Friday, December 6, 2013

Science and Natural Product Safety

I said it in 2009,

"Traditional use of a natural product does not signify its safety."

It still applies today. Tradition alone is not a test of product efficacy either. Topical use of natural products can affect health too, as toxic constituents can be absorbed in some cases by intact skin.

"Comfrey (Symphytum spp.)", 2013

The hepatoxic, carcinogenic "alkaloids may also be absorbed through intact skin" Note: Grade B uses require "further" or "additional" research to "confirm" results. See also this post.

"Hepatotoxic Botanicals - An Evidence-based Systematic Review", 2013 *Note: Margosa oil is Neem oil, bolding added by me
"The hepatotoxicity of herbs was extensively acknowledged. ... Further scientific studies with high and good quality are needed to identify toxic compounds and understand the exact mechanism of hepatotoxicity-induced by herbs."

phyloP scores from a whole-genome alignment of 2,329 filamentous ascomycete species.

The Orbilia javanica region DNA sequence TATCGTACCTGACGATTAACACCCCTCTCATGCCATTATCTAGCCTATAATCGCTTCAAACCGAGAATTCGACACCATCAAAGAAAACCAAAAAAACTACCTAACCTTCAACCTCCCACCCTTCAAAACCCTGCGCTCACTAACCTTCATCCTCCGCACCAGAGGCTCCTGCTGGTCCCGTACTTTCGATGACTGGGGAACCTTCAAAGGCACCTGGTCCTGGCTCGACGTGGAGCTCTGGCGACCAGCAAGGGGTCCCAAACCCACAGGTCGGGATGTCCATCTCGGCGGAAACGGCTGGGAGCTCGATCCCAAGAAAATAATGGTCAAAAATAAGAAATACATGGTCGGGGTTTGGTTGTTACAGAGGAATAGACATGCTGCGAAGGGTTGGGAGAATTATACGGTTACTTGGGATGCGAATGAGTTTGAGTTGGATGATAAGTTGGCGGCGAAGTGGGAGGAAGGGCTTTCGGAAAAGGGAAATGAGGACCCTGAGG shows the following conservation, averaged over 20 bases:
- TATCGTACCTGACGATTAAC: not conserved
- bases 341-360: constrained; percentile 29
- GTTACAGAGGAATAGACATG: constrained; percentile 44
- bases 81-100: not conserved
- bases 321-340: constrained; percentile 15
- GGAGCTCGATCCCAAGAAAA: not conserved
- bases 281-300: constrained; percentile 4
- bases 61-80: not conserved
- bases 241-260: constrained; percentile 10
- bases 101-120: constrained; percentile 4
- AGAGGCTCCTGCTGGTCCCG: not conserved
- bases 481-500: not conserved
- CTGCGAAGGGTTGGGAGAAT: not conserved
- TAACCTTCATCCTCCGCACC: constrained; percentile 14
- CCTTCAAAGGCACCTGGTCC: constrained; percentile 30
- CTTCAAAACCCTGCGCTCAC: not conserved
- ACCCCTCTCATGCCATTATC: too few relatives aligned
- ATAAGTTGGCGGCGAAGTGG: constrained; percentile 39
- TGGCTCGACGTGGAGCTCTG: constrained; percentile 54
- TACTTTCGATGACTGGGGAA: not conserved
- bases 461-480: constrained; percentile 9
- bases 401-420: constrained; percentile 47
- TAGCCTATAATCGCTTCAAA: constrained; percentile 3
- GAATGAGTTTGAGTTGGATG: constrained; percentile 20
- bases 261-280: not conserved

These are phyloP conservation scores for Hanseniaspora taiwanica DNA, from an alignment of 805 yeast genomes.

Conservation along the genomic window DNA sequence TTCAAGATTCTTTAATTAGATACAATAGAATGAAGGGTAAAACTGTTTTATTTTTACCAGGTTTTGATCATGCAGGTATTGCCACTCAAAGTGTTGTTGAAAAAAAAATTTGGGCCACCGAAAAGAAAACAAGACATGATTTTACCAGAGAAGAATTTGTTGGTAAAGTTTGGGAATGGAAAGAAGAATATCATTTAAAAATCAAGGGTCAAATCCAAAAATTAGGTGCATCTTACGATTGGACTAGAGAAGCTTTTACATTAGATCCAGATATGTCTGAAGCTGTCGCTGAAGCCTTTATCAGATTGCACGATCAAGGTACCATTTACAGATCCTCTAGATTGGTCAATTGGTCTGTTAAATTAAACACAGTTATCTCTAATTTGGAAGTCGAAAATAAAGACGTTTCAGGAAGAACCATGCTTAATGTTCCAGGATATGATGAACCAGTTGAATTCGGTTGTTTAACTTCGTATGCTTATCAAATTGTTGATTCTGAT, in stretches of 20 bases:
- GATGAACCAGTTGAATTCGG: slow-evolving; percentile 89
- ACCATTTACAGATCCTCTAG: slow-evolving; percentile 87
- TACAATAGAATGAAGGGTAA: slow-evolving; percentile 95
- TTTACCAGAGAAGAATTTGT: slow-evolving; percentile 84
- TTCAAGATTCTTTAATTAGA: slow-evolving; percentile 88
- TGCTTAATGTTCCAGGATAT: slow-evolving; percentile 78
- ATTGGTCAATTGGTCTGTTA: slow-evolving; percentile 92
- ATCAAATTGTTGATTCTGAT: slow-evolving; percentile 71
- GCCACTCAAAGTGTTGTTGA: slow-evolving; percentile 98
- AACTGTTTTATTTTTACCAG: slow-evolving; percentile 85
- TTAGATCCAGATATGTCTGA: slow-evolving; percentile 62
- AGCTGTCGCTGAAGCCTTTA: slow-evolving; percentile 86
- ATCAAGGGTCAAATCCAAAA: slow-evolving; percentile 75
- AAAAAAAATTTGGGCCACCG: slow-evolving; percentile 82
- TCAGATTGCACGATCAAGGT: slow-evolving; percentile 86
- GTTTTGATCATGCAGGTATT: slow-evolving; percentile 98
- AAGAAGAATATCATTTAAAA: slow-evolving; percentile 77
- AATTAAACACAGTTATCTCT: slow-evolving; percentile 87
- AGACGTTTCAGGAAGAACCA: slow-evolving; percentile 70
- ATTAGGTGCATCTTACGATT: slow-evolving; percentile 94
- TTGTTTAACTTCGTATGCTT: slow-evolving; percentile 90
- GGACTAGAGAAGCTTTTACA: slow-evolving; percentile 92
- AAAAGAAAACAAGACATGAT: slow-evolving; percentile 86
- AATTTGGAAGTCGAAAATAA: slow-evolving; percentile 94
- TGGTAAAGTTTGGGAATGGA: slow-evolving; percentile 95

Table 1 lists the botanicals discussed in detail, Pages 402-404. Just: control f, type 402, and hit enter to access it quickly (you have to scroll up a bit to start at the Table beginning). A control f keyword or number search is a great way to find, or check if something you are looking for is in a long document. If what you are looking for is in the document more than once, hitting enter repeatedly will take you to all locations.
*Update: For neem, (aka margosa, Azadirachta indica, A. indica), See also this post and this one.

If you use natural henna, it may be a good idea to keep it safe from your pets, to protect their health.
"Hemolytic anemia after ingestion of the natural hair dye Lawsonia inermis (henna) in a dog.", 2013